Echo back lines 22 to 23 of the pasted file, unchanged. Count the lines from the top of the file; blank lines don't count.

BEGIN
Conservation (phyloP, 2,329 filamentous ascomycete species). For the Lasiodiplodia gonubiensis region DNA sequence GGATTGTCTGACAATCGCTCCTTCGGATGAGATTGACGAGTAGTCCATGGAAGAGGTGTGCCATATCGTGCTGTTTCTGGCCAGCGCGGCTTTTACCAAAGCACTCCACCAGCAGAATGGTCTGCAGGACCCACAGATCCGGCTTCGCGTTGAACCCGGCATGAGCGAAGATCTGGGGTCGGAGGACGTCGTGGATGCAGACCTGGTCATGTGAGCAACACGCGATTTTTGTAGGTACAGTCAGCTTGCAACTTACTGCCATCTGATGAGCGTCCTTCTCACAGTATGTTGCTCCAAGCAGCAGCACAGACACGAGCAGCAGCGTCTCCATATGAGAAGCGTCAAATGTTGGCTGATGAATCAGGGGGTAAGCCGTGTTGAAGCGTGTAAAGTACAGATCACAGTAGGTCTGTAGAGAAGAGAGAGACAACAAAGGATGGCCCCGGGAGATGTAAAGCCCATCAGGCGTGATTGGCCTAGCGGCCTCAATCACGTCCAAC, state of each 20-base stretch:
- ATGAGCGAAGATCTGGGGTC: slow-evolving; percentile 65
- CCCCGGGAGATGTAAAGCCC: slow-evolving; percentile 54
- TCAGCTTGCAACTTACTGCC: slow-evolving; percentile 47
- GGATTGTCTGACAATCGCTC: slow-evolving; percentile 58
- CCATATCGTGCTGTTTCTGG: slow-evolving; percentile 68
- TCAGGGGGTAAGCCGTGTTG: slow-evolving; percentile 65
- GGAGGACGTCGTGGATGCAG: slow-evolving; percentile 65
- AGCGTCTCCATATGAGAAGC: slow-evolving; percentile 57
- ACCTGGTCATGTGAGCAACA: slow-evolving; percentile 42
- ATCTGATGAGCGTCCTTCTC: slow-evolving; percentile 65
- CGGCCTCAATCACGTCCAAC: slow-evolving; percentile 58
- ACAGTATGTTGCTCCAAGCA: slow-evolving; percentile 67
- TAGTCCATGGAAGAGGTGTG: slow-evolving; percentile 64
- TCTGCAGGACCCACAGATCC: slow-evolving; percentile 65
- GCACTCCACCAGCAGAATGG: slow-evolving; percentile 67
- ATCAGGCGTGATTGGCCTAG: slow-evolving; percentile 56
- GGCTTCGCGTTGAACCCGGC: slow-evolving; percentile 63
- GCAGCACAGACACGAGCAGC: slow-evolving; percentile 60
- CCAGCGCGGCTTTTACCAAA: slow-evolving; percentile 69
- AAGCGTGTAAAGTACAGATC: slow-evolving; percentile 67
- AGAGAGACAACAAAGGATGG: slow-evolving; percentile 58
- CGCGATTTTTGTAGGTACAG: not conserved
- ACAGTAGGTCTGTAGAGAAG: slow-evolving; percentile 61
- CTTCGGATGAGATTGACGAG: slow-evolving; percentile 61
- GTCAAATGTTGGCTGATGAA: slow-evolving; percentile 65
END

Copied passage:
- AGAGAGACAACAAAGGATGG: slow-evolving; percentile 58
- CGCGATTTTTGTAGGTACAG: not conserved